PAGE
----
Though Harambe the gorilla was killed by Cincinnati zookeepers in May—shot in order to save a 4-year-old boy who tumbled into the enclosure—the slain primate has led a robust afterlife, thanks to internet users who turned the gorilla into a macabre phenomenon. Depending on your tastes, the Harambe memes are either funny or out of line, but for the Cincinnati Zoo (and its harassed social media team), the endless stream of Harambe tweets was simply too much.
The zoo deactivated its Twitter account late Monday, not long after Cincinnati Zoo Director Thane Maynard pleaded with the public to let Harambe’s memory rest in peace.
“We are not amused by the memes, petitions and signs about Harambe,” Maynard, said by email, according to an Associated Press article published early Monday. “Our zoo family is still healing, and the constant mention of Harambe makes moving forward more difficult for us. We are honoring Harambe by redoubling our gorilla conservation efforts and encouraging others to join us.”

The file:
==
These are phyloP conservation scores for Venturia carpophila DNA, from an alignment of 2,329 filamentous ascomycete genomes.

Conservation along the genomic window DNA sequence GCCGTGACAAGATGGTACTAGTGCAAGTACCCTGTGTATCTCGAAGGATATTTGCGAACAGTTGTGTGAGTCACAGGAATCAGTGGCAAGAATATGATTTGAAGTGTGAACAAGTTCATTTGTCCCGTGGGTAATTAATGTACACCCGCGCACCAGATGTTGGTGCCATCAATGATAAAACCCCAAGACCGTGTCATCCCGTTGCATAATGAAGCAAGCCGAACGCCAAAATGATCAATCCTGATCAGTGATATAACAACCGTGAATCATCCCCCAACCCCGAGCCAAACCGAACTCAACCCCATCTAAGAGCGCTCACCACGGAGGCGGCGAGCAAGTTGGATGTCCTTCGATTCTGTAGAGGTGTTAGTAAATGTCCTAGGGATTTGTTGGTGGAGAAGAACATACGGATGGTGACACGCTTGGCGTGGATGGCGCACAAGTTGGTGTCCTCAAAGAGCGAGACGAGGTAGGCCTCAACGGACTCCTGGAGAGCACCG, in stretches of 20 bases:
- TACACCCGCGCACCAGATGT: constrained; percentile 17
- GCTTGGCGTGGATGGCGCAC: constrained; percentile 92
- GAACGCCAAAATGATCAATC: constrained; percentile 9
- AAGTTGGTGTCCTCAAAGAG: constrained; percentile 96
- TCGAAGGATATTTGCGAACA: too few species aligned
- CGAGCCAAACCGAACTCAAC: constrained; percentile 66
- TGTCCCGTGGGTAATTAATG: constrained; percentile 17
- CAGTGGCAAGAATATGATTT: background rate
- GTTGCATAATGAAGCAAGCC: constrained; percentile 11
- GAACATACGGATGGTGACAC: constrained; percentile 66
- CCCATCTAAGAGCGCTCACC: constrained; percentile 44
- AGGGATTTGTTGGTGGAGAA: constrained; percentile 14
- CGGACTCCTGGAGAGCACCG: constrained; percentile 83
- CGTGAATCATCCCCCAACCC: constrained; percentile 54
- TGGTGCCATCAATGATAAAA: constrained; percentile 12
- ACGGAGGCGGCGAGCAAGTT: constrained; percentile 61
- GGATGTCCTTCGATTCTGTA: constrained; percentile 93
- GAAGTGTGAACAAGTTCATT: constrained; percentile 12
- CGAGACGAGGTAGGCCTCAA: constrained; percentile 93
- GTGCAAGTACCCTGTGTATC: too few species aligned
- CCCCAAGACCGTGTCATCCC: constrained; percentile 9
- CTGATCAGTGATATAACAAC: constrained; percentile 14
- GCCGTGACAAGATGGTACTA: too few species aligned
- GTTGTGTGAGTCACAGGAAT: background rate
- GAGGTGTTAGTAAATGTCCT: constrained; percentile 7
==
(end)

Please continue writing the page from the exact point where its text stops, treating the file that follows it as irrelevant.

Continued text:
The zoo’s Facebook page has also been shut down.
As Brian Feldman recently wrote in New York magazine, the Harmabe memes are just “fairly standard internet non-sequitur nonsense humor.” Just take a look at many of the Haramabe jokes that have been leveled at the zoo’s social media accounts, which are identical in construction to classic middle-school “your mom” jokes, the ultimate non-sequiturs. They go like this: Tween A says something. Tween B repeats the phrase, but inserts “your mom” into it, with the intent to insult. For example:
Tween A: Ew, that dog’s face is all squished and gross-looking.
Tween B: Your mom’s face is all squished and gross-looking!
The same principle was at work with many of the Harambe messages sent in response to the zoo’s prosaic tweets. For example, the zoo might tweet about an event happening between 2–6 p.m. only to be met with:
Or, when the zoo tweeted about #humpday:
When the zoo tweeted about aquatic members:
The jokes aren’t necessarily cruel, but after dealing with such a high volume of them for a prolonged period of time, it’s no surprise the Cincinnati Zoo chose to deactivate its accounts. But will that solve its Harambe problem? So far, it doesn’t seem like it.